No, I won’t do that. A long read in college is not to be thought of mainly as a test of endurance, it’s more  an opportunity to exercise your curiosity, expand your commitment, and develop your capacity for focus and self-discipline.

And the payoff couldn’t be bigger: a wider sensibility, a deeper reservoir of knowledge, greater self-confidence. Whatever else is on your college transcript, that’s really what you matriculate for.  It’s what we should be teaching, all across the curriculum.

Then again, time is short. Some of it needs to be left free for exploring. The solution, easy to say and harder to strike: a moderately ambitious schedule of required reading, with supplemental recommendations on the side, and constant encouragement to students to stretch themselves. Your reach should always exceed your grasp, etc. Dare to be extraordinary. Become who you are. Don’t sell yourself short.

The best teachers are motivators, not just content-providers. That’s the lesson I need to remember, as I nail down those syllabi.

Thumbs up for “The Help”

August 22, 2011

We saw “The Help” yesterday. Critics who’ve complained of a whitewash or a softening of the real brutality of racism in American history are off-base, I think. It’s an important film, as well as an entertaining one, and it was just about the only reality-based title to be seen on the marquee at “Hollywood 27.”

Despite misguided critical complaints, even from Ebert, there was no Hollywood ending. Ross Barnett and his ilk remained in charge in Jackson and throughout the south, racism would continue to rule in 1965 and beyond. It’s with us still, and accounts for more of our present political miasma than most want to admit.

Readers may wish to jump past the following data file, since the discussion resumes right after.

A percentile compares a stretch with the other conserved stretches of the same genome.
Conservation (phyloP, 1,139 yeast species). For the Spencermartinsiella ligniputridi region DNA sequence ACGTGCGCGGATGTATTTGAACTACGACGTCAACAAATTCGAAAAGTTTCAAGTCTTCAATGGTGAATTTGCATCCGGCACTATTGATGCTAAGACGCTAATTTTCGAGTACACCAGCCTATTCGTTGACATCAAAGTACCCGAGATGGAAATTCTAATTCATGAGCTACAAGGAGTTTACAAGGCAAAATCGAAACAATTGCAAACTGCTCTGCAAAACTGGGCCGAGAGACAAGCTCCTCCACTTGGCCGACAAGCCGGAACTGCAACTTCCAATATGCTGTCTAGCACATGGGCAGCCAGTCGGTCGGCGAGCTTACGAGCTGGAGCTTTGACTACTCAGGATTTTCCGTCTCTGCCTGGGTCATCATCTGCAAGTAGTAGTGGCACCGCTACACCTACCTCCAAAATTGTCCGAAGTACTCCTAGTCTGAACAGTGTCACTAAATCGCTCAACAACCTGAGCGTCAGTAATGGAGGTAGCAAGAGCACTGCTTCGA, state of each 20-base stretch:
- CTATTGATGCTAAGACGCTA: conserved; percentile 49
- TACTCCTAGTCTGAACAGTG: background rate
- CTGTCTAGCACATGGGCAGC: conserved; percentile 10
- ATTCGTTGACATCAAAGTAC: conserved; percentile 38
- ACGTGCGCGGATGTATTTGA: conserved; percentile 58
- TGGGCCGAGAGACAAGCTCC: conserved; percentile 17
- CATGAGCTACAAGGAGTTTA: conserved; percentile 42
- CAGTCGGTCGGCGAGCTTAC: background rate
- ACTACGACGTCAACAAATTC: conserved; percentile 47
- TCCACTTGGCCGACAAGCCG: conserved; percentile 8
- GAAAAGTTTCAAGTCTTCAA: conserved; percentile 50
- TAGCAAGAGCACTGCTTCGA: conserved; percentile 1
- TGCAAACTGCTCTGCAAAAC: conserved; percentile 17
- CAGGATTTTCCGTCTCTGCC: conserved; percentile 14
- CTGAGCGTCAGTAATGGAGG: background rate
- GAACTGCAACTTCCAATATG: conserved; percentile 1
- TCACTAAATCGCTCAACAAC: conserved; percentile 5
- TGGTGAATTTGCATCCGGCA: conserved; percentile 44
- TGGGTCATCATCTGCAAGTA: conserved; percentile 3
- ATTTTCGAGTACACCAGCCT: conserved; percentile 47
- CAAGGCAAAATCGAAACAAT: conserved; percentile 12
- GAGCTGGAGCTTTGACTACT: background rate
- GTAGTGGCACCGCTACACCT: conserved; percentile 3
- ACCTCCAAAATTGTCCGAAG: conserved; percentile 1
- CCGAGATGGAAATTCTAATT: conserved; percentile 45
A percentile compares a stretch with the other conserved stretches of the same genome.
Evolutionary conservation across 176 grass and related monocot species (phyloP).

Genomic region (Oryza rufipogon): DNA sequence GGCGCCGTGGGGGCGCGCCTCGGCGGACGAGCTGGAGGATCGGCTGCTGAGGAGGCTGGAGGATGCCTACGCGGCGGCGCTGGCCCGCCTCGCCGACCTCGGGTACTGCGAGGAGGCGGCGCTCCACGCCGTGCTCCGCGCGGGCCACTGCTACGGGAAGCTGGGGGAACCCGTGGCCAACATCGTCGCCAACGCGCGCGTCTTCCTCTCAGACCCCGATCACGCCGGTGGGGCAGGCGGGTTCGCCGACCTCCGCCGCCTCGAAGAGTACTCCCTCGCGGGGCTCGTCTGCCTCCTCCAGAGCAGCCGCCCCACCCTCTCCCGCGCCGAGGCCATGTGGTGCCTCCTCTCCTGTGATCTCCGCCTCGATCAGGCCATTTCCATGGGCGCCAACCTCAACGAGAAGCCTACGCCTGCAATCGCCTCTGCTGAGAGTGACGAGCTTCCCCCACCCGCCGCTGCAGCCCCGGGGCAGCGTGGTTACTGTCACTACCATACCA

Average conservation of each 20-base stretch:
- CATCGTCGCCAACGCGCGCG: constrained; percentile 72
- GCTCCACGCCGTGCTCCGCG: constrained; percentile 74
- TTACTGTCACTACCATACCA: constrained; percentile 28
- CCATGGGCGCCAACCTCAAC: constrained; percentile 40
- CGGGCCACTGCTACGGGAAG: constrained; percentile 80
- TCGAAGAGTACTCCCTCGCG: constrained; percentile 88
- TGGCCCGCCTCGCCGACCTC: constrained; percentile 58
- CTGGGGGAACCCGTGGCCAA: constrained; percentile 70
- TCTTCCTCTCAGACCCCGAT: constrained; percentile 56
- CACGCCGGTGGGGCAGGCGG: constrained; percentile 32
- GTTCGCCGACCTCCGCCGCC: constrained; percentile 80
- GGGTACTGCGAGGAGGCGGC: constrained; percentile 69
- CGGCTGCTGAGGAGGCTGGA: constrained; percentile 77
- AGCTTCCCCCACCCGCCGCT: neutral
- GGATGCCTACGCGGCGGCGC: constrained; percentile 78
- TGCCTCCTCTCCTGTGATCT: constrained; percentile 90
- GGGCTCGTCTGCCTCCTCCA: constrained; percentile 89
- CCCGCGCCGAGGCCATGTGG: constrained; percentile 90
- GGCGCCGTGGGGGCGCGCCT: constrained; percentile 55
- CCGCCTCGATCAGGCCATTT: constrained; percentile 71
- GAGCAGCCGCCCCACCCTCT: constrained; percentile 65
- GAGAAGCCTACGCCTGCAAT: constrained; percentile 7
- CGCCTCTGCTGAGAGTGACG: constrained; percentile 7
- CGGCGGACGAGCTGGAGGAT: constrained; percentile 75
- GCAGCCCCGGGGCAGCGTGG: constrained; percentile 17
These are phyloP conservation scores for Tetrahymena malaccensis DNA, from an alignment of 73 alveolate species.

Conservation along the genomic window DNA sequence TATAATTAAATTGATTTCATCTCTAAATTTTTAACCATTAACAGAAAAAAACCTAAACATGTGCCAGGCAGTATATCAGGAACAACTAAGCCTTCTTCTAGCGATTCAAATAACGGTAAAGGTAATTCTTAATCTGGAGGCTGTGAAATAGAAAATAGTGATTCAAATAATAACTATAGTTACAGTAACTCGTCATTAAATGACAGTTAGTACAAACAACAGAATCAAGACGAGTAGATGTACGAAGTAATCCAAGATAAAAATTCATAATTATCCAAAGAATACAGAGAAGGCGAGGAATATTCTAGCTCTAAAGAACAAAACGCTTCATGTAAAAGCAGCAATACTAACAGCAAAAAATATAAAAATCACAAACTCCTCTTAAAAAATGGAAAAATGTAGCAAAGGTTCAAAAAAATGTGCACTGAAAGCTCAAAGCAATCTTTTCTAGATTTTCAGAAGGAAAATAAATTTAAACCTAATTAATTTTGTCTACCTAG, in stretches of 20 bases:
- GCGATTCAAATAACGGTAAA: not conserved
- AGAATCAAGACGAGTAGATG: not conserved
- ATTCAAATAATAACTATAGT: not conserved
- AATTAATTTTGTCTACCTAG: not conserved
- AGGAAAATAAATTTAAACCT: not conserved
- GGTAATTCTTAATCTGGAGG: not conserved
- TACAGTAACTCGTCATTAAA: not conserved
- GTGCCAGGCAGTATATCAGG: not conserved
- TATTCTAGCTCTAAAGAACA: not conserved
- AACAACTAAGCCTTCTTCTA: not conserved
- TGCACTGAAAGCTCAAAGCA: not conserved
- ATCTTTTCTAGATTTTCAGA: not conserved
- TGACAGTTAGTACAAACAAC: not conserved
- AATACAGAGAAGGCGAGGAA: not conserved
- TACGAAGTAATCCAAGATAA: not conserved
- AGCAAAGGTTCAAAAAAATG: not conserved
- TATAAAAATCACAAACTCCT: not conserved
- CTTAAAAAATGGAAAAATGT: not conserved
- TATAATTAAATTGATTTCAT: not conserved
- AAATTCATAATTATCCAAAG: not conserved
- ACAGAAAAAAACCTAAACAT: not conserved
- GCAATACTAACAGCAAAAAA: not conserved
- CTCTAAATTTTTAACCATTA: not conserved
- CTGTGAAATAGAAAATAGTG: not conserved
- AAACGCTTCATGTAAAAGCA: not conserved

But for those of us who remember living through those years, with or without a “real Mama” of a different complexion, there’s something remarkable about this story. Sitting with a multiracial audience in Nashville, Tennessee in 2011 in solidarity against the stupidity of Jim Crow, all cheering together for those strong women of color who helped raise generations of white America and retained their dignity through every humiliation, I couldn’t help feeling that we’ll get to the promised land.

Kathryn Stockett told the Times, “I appreciate anything that points out how absurd Americans can be.” Me too. But I also appreciate anything that points out how good they can be, eventually. I’m going to read the book.

Sing a simple song

August 20, 2011

Just before time to pick up the girls yesterday I was seized by one of those recurring grips of musical nostalgia that I seem more prey to, lately, since the grungy and irresistible Used Books & Music emporium showed up down the street.

So that’s where I found myself at a quarter to three, picking urgently through the CD bins. (One of these days I’ll take the ultimate music nostalgia plunge, for a guy of my seasoning, and come home with vinyl… even though I presently have nothing to spin it on.) My mission: fill the 5-disc changer in my Corolla with some of the oldies & goodies I used to play on the hi-fidelity 8-track in my Dodge Dart, c.1973.

Mission Accomplished! And in almost no time at all, with credit to spare. It’s there in my wallet, awaiting the next sentimental wave.

So there I was in McKay’s parking lot, transported by a handful of compact discs right back to that first driver’s seat in the waning days of Nixon, imagining myself about to tool up I-70 to UMSL with my freshly pressed Driver’s License, my state of the art Pioneer 8-track, and Sly & the Stones imploring me to “sing a simple song.”

Being sixteen had its moments. Happiness, if that’s what you want to call it, isn’t always such a complicated affair. The girls couldn’t understand my illegal smile in the hook-up line, straight from the Dart and in precisely the following sequence. But someday they will.


The Art of the Moral Essay

August 18, 2011